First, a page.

The effect of selective beta adrenergic blockade on glucose-induced thermogenesis in man

D. Thorin, A. Golay, D. C. Simonson, E. Jéquier, J. P. Felber, R. A. DeFronzo

Research output: Contribution to journalArticle

30 Scopus citations

Abstract

We have previously shown that the increase in energy expenditure following glucose/insulin infusion is, in large part, mediated by the sympathetic nervous system and that this sympathetic component can be blocked by the nonselective beta-1, beta-2 antagonist propranolol. To examine which beta adrenergic receptor mediates this thermogenic response, we performed euglycemic insulin clamp studies in eight healthy control subjects with and without metoprolol at a dose known to block only the beta-1 adrenergic receptor. Basal glucose oxidation and energy expenditure were similar in the control and metoprolol groups. During the last hour of the insulin clamp study, glucose oxidation (3.06 ± 0.25 v 2.92 ± 0.21 mg/kg · min), total body glucose uptake (8.17 ± 0.70 v 7.13 ± 0.49 mg/kg · min), and nonoxidative glucose uptake (5.11 ± 0.60 v 4.21 ± 0.44 mg/kg · min) were not different in the control compared to the metoprolol group. However, the increment in energy expenditure was inhibited by 64% during metoprolol infusion (0.04 ± 0.01 v 0.11 ± 0.02 kcal/min, P < 0.01). Glucose/insulin-induced thermogenesis was similarly reduced by metoprolol (2.56 ± 0.81 v 5.04 ± 0.74%, P < 0.01). These results are quantitatively quite similar to those observed with propranolol. We conclude that the beta adrenergic nervous system and, specifically, the beta-1 receptor mediates the thermogenic response to glucose/insulin infusion.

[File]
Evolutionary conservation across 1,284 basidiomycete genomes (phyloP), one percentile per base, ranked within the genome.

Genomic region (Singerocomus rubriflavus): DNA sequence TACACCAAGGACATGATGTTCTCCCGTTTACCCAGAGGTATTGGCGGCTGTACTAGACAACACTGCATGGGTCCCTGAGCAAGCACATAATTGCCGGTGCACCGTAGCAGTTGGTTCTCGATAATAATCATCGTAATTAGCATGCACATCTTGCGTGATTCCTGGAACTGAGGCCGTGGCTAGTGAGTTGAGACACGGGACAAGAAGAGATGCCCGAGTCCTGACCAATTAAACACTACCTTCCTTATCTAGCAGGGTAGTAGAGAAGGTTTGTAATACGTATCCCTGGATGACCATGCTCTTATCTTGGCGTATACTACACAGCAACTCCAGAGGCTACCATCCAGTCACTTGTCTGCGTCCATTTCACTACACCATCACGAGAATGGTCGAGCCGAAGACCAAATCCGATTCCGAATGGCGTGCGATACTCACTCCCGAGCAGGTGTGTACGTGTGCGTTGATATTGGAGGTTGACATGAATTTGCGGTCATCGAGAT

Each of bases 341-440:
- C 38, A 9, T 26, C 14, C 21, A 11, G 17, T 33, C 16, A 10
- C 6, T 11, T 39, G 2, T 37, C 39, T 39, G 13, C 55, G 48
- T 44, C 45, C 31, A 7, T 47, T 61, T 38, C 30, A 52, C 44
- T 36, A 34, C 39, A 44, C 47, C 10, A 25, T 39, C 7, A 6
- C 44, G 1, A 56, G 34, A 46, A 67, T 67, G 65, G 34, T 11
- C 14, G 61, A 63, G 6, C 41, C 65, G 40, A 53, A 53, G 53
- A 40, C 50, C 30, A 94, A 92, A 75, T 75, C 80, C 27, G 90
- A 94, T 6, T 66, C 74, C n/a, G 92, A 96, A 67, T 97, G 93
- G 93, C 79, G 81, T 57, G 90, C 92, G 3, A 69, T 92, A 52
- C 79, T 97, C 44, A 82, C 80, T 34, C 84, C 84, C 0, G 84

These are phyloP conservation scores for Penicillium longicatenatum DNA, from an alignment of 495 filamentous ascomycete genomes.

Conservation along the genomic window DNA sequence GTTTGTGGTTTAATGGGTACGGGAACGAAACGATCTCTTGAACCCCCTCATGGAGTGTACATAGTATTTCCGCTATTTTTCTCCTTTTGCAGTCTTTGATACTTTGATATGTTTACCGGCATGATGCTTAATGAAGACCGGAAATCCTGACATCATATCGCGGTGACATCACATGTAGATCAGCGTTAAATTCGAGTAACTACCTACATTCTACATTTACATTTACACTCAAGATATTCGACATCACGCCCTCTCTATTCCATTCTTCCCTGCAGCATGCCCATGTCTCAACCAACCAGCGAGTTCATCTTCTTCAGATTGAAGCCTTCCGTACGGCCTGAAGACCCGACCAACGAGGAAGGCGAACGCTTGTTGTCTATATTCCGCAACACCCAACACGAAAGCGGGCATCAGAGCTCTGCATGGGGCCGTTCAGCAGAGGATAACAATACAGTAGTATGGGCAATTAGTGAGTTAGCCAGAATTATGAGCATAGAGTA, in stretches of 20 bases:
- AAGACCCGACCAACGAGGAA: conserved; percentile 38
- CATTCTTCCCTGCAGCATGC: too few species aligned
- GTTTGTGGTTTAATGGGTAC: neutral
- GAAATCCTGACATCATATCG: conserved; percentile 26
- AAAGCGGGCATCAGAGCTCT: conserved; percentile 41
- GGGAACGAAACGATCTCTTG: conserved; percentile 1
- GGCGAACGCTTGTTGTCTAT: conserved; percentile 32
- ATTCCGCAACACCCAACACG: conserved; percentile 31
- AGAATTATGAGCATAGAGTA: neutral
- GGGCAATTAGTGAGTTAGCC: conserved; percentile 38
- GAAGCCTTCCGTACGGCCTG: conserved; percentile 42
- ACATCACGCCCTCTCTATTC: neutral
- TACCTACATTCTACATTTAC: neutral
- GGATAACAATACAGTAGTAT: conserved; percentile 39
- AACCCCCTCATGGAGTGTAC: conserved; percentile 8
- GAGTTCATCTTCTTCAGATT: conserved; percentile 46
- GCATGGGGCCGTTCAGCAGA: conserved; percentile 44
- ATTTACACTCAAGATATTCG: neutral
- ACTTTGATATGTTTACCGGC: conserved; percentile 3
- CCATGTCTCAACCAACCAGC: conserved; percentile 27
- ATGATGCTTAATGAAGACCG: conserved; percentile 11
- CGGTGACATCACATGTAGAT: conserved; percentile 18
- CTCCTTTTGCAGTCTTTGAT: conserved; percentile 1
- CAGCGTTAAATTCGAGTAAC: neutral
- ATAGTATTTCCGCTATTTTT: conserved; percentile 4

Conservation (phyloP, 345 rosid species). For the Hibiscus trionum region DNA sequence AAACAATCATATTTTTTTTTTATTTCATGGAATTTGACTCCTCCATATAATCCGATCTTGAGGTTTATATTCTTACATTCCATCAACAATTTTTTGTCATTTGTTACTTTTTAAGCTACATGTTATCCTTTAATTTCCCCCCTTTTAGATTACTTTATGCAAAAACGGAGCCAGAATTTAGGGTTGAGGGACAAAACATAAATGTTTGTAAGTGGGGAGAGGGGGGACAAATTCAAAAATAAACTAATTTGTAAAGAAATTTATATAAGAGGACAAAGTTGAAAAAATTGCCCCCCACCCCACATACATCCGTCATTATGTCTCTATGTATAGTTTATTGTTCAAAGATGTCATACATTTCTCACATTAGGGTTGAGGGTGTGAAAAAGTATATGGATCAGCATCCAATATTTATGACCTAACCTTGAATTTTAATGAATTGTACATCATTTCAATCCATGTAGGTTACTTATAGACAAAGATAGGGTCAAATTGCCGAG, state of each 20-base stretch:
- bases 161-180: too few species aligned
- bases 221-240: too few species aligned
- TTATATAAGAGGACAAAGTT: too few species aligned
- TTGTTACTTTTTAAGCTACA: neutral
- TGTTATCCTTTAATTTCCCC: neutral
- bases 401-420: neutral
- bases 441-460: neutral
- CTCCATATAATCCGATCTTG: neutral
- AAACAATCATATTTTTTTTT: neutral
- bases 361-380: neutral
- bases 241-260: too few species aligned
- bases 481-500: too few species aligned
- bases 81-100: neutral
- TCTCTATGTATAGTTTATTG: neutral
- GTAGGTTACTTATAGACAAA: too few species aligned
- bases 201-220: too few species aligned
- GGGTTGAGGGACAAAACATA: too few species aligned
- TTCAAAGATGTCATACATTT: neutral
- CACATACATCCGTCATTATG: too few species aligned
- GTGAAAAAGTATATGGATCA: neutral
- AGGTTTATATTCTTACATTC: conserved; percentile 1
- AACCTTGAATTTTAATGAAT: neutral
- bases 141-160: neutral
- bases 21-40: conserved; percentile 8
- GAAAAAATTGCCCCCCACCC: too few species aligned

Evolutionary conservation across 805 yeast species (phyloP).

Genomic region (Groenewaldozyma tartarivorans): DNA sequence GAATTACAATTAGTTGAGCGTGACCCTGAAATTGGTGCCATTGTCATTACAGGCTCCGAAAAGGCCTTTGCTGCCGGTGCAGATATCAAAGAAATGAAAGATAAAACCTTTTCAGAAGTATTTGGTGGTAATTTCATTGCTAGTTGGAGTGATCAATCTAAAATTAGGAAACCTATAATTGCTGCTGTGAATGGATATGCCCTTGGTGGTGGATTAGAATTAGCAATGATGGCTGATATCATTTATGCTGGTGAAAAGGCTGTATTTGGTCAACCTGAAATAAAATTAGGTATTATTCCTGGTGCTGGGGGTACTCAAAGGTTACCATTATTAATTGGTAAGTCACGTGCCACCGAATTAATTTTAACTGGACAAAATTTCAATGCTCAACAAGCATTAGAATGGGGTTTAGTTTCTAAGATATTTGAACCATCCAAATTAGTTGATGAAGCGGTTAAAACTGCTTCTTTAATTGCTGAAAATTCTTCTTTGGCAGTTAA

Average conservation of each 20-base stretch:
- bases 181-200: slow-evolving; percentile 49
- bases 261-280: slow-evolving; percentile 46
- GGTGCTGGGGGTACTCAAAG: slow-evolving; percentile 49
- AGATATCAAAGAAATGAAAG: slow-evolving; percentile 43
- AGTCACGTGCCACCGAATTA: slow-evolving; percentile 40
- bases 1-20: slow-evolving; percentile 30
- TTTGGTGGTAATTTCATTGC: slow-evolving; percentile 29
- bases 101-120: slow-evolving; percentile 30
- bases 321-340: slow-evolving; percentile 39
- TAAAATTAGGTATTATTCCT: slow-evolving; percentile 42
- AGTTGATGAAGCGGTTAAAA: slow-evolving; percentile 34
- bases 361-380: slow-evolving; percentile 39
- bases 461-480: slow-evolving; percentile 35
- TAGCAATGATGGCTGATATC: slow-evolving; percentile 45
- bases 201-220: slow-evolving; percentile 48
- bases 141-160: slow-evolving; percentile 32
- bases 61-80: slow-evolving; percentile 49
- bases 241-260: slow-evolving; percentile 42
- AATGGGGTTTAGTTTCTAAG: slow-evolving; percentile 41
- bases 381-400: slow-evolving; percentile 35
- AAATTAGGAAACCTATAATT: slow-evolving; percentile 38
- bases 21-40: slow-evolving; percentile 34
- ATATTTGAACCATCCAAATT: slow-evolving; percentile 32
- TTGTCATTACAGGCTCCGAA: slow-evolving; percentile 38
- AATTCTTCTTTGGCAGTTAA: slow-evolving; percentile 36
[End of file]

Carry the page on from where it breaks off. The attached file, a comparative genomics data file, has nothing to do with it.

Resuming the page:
Original languageEnglish (US)
Pages (from-to)524-528
Number of pages5
JournalMetabolism
Volume35
Issue number6
DOIs
StatePublished - Jun 1986
Externally publishedYes

ASJC Scopus subject areas

  • Endocrinology, Diabetes and Metabolism
  • Endocrinology

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